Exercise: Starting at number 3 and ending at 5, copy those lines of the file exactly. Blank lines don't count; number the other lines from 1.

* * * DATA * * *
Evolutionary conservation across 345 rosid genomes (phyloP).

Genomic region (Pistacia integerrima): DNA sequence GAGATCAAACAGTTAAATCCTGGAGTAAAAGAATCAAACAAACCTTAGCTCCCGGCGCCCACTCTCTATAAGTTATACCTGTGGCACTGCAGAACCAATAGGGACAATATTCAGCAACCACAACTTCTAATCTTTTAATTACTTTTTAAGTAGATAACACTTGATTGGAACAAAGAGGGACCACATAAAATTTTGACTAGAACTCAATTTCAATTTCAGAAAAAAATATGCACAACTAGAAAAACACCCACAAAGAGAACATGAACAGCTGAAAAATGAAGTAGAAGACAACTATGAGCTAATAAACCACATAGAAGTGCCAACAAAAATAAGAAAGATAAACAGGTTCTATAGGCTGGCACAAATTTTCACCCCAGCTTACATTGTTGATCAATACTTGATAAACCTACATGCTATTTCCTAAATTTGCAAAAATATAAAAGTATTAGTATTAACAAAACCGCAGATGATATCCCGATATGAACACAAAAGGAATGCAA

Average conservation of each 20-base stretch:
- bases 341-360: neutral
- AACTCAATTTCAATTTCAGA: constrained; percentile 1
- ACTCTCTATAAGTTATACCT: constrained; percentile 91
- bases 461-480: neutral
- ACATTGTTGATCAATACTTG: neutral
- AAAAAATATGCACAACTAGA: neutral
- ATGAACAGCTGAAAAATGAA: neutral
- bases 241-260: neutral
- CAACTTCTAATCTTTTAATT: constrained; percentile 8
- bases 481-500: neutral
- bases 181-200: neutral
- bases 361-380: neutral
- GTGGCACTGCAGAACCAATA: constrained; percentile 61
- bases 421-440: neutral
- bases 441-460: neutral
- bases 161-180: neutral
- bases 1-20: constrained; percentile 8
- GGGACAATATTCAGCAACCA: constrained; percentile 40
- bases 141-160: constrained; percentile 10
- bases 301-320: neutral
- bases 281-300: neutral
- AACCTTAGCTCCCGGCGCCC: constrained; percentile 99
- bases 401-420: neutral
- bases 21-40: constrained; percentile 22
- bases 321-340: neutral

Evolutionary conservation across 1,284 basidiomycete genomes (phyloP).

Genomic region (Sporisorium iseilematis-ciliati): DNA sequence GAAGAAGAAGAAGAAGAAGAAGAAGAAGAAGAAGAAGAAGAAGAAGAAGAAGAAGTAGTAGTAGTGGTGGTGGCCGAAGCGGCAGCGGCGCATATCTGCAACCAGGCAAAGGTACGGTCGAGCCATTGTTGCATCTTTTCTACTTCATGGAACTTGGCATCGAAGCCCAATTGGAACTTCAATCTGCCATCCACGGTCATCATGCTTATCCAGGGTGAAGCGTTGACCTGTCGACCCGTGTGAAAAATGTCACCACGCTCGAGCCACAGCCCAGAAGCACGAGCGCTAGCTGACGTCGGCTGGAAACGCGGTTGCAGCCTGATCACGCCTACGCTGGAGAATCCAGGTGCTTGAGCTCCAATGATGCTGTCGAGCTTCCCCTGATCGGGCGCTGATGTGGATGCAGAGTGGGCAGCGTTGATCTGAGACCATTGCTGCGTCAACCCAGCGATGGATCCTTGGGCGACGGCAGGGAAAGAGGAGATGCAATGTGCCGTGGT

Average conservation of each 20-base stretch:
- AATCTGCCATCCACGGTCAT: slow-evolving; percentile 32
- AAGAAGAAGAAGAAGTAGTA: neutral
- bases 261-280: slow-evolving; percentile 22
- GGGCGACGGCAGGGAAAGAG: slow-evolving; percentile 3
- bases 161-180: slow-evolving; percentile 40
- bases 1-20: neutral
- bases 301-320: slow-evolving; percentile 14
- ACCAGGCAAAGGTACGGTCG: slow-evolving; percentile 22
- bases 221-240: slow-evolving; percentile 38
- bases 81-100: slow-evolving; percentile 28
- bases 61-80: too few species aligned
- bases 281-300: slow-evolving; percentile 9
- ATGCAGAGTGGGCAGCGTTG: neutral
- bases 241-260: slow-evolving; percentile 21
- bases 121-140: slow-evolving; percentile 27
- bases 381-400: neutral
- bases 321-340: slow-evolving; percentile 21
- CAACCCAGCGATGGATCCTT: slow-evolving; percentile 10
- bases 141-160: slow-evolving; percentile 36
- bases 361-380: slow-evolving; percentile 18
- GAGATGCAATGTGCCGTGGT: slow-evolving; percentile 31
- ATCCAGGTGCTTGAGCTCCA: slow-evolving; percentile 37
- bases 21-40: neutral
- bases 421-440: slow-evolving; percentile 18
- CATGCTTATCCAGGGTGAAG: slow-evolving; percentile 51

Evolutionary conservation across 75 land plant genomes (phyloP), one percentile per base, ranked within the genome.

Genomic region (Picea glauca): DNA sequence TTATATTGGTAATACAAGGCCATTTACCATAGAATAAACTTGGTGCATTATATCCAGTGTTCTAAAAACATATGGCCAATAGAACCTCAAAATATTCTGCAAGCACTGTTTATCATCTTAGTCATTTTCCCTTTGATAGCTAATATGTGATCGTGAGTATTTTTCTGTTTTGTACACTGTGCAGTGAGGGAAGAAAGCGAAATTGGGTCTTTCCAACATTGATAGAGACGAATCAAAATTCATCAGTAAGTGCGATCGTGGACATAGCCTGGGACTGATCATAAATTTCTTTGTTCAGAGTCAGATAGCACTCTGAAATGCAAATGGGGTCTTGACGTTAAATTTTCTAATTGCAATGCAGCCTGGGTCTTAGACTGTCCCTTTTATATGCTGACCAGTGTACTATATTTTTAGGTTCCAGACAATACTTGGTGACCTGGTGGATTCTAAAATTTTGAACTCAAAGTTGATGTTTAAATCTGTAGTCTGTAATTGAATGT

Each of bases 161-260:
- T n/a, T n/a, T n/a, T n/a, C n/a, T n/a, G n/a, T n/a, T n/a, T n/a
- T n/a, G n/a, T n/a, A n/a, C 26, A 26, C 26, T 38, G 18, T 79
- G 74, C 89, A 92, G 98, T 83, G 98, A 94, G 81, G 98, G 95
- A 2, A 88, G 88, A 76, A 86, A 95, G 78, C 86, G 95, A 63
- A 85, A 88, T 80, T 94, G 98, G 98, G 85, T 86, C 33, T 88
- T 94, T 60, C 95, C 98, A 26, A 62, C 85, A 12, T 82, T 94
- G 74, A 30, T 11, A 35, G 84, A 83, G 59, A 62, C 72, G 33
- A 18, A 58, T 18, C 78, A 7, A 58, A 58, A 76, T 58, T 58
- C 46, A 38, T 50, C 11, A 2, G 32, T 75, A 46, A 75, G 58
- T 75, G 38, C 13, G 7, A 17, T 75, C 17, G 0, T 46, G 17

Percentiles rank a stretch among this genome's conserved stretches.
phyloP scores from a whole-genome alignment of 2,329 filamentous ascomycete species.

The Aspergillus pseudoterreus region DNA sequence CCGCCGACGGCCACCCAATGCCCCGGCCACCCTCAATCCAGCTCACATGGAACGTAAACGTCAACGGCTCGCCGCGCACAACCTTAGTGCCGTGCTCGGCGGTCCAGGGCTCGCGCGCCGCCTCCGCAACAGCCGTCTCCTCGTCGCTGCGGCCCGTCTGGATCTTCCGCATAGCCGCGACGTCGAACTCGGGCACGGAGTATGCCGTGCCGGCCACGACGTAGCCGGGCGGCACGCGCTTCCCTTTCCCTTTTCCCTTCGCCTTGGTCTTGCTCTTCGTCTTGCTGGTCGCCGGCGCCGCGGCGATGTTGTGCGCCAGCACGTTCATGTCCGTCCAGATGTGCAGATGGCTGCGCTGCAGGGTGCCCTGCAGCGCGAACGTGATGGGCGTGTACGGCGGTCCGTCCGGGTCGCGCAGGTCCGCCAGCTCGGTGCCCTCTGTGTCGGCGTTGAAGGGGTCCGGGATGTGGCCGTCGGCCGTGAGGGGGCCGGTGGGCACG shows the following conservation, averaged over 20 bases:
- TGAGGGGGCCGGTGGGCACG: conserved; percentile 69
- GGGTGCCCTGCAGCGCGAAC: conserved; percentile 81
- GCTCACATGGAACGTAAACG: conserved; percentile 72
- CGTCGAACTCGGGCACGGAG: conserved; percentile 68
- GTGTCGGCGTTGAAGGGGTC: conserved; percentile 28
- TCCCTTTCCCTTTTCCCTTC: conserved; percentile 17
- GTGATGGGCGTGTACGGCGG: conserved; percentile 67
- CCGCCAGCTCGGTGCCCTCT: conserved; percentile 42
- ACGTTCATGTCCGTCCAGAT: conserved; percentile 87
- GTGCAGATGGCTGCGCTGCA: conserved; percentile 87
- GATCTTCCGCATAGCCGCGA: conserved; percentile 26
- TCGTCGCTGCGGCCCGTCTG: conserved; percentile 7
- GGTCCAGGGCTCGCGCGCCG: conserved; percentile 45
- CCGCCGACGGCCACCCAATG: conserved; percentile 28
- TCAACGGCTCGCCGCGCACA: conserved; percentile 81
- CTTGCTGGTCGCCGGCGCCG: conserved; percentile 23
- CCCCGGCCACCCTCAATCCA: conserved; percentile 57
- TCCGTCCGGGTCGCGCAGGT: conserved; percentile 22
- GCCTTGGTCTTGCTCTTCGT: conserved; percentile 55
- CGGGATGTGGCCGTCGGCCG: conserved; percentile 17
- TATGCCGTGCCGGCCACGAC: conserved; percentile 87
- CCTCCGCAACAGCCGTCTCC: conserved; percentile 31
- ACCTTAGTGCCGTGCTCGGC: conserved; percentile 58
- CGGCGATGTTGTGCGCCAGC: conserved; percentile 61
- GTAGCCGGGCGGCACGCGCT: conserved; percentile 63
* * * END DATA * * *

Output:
Average conservation of each 20-base stretch:
- bases 341-360: neutral
- AACTCAATTTCAATTTCAGA: constrained; percentile 1